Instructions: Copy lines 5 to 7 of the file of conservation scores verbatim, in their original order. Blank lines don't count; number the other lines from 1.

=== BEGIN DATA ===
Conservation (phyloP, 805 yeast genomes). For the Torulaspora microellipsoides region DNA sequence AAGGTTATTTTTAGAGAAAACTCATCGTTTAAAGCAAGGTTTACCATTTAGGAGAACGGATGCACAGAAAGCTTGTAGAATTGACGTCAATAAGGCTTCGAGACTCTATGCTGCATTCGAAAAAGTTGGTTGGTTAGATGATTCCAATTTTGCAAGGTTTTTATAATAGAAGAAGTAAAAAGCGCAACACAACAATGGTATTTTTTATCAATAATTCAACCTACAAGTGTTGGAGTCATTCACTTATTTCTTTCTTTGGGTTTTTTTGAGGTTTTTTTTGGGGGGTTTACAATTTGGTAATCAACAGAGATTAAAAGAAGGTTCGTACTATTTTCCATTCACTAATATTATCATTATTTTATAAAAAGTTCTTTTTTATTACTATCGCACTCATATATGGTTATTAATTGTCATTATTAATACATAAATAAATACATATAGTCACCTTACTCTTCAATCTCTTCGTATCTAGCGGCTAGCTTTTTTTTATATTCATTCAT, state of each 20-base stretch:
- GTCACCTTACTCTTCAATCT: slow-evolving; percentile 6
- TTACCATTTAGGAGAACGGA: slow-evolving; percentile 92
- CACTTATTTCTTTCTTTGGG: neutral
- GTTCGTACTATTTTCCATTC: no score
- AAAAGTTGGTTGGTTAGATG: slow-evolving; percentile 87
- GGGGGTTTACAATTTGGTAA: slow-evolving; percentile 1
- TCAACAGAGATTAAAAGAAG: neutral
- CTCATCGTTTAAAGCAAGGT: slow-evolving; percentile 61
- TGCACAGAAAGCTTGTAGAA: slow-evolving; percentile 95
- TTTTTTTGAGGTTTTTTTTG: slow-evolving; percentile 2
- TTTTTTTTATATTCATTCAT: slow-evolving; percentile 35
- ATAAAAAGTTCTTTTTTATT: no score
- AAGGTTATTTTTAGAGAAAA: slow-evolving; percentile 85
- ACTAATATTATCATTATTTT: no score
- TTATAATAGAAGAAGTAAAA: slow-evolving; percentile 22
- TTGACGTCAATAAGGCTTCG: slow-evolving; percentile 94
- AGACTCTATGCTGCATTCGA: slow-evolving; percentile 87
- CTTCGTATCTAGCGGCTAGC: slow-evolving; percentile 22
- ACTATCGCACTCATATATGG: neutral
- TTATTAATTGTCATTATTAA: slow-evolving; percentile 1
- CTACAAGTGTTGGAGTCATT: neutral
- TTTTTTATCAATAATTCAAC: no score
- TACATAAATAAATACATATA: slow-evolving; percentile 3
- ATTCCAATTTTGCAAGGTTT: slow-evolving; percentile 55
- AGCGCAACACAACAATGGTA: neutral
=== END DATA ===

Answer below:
- GTTCGTACTATTTTCCATTC: no score
- AAAAGTTGGTTGGTTAGATG: slow-evolving; percentile 87
- GGGGGTTTACAATTTGGTAA: slow-evolving; percentile 1